25th anniversary of I-40 from Raleigh to Wilmington, travel tips for the Fourth of July, Booze it & Lose it: Operation Firecracker keeps drunk drivers off the road, moped registration requirements start July 1 and congressmen make a visit to the Port of Wilmington RALEIGH — The following are highlights from the past week at the N.C. Department of Transportation. Several of the below stories are also featured in our weekly newscast, NCDOT Now, which can be viewed by clicking here.  25th Anniversary of Interstate 40 from Raleigh to Wilmington June 29 marks the 25th anniversary of the opening of I-40 from Raleigh to Wilmington. This 121-mile-long stretch of interstate connected North Carolina’s mountains to the coast with a four-lane, divided highway. It was also the last section of I-40 to open in the country, completing the 2,554-mile-long interstate.  NCDOT Aims to Help Travelers Save Time, Money Over Fourth of July WeekendTo make sure everyone has a safe and stress-free trip during the holiday weekend, NCDOT will suspend most road construction activities on major routes across the state. Eliminating traffic delays will help you reach your destination quicker and safer, while also saving on fuel consumption.  Booze it & Lose it: Operation Firecracker From June 26 through July 5, law enforcement agencies across North Carolina will step up efforts to get drunk drivers off the roads as part of Booze it & Lose it: Operation Firecracker. The campaign also serves to remind drivers that they have options and drunk driving is not one of them. Instead of driving, you can: take the bus or cab, get a ride from a friend, or use an app to get a ride.  NCDMV State Moped Registrations Begin July 1 On Wednesday, July 1, the North Carolina Division of Motor Vehicles will introduce new statewide requirements for moped operators in accordance with House Bill 1145. These new regulations require all moped operators to register their vehicle with the DMV, and obtain a registration card and license plate, which must be displayed on the rear of the vehicle at all times.    Congressmen Shuster, Rouzer Talk Harbor Improvements at Port of WilmingtonThe North Carolina State Ports Authority welcomed Congressman Bill Shuster (PA-9) and Congressman David Rouzer (NC-7) to the Port of Wilmington on Friday, June 19, where they discussed the importance of the Wilmington Harbor and the Port of Wilmington’s impact on the state’s economy. North Carolina's Ports in Wilmington and Morehead City, plus inland terminals in Charlotte and in Greensboro, link the state's consumers, businesses and industry to world markets, and serve as magnets to attract new business and industry while receiving no direct taxpayer subsidy. For more information on NCDOT Now, contact the NCDOT Communications Office at (919) 707-2660. Additional news stories from throughout the week can be found on NCDOT’s online newsroom. ***NCDOT***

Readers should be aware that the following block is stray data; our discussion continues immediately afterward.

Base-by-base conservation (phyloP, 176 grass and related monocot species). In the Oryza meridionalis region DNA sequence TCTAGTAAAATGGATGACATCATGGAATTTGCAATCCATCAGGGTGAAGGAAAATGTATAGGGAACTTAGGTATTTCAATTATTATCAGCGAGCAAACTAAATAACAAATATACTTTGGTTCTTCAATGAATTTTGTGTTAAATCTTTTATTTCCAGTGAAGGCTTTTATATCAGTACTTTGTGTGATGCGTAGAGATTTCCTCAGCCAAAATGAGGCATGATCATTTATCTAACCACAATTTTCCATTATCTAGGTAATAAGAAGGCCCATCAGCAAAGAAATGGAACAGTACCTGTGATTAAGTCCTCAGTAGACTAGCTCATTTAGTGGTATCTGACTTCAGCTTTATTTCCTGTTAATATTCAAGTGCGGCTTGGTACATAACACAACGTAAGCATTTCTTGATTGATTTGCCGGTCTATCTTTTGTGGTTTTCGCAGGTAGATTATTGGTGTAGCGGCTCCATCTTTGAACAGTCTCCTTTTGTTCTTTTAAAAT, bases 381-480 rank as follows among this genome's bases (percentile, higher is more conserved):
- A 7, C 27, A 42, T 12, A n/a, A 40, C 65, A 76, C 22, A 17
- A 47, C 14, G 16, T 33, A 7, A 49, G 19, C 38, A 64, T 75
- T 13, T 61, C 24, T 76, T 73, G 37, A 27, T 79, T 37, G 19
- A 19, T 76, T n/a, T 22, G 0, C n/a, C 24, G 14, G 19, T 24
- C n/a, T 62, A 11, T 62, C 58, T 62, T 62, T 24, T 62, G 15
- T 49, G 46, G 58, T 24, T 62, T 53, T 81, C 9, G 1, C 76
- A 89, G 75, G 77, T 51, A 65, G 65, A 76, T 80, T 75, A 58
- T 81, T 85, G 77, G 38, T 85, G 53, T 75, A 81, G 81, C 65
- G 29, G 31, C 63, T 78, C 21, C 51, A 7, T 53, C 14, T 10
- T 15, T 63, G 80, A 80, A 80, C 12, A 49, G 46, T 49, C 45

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6/26/2015: NCDOT Aims to Help Travelers Save Time, Money over July 4th Weekend

NCDOT Aims to Help Travelers Save Time, Money over July 4th Weekend

Posted 6/26/2015 2:40:38 PM

RALEIGH – As families begin traveling this Independence Day weekend, the N.C. Department of Transportation will suspend most road construction activities on major routes across the state to help make their trips a little smoother. By avoiding traffic delays, motorists can reach their destinations safely and efficiently, while cutting down on fuel consumption and costs. NCDOT will put on hold most construction projects along interstate, N.C. and U.S. routes from 4 p.m. on Thursday, July 2, until 9 a.m. on Monday, July 6, with these exceptions: U.S. 158 (Elizabeth Street) in Elizabeth City is reduced to one lane in each direction from Road Street to the Pasquotank River Bridge for rehabilitation of the old bridge;U.S. 264 in Dare County will be reduced to one of two lanes controlled by temporary traffic signals in five locations for the replacement of five bridges. Lane closures are located between Stumpy Point and the Hyde County line;Two bridges in Brunswick County on N.C. 211 over the Honey Island Swamp will have intermittent lane closures in order for crews to realign the roadway and replace both bridges and approaches;Third Street in New Hanover County is closed for a bridge replacement with a signed detour;I-85 southbound from the Virginia state line to Dabney Drive (Exit 213) will be in a one-lane pattern along sections of the route with speed limit reductions in those closures; andI-73 in Guilford County is reduced to two lanes in each direction between Wendover Avenue and I-85. Here are some additional tips for navigating the highways safely during the holiday travel season:Leave early to get a head start on your drive. Travel at non-peak hours when possible.Stay alert. Even if work is suspended, you may encounter narrowed lanes and traffic shifts in work zones.Be patient and obey the posted speed limit.Use alternate routes, when possible, to avoid traffic congestion.Stay informed. Real-time travel information is available online and over the phone by dialing 511.Don’t drive drowsy. Travel at times when you are normally awake, and take frequent breaks.Avoid distracted driving. When drivers stop focusing on the road ahead, they react more slowly to traffic conditions and are more likely to be involved in an accident.For real-time travel information at any time, visit the Travel section of the NCDOT website or follow NCDOT on Twitter. Another option is NCDOT Mobile, a phone-friendly version of the NCDOT website. Also, the Fourth of July Governor's Highway Safety Program (GHSP) “Booze It & Lose It” campaign has started, running June 26 through July 7. The campaign zeros in on drunken drivers with innovative and extensive anti-driving while impaired (DWI) enforcement and education initiatives. Sobriety checkpoints will be continually set up in all North Carolina counties as part of the state's highly effective anti-drunk driving campaign.GHSP and NCDOT have launched a new marketing campaign—“Don’t Drink and Drive. You’re Smarter Than That.”  The campaign is directed at building awareness of the variety of options available to get home safely after drinking. If you are out this Fourth of July holiday remember to call a friend, take a taxi, ride public transportation or designate a sober a driver because you don’t want to drink and drive, “you’re smarter than that.”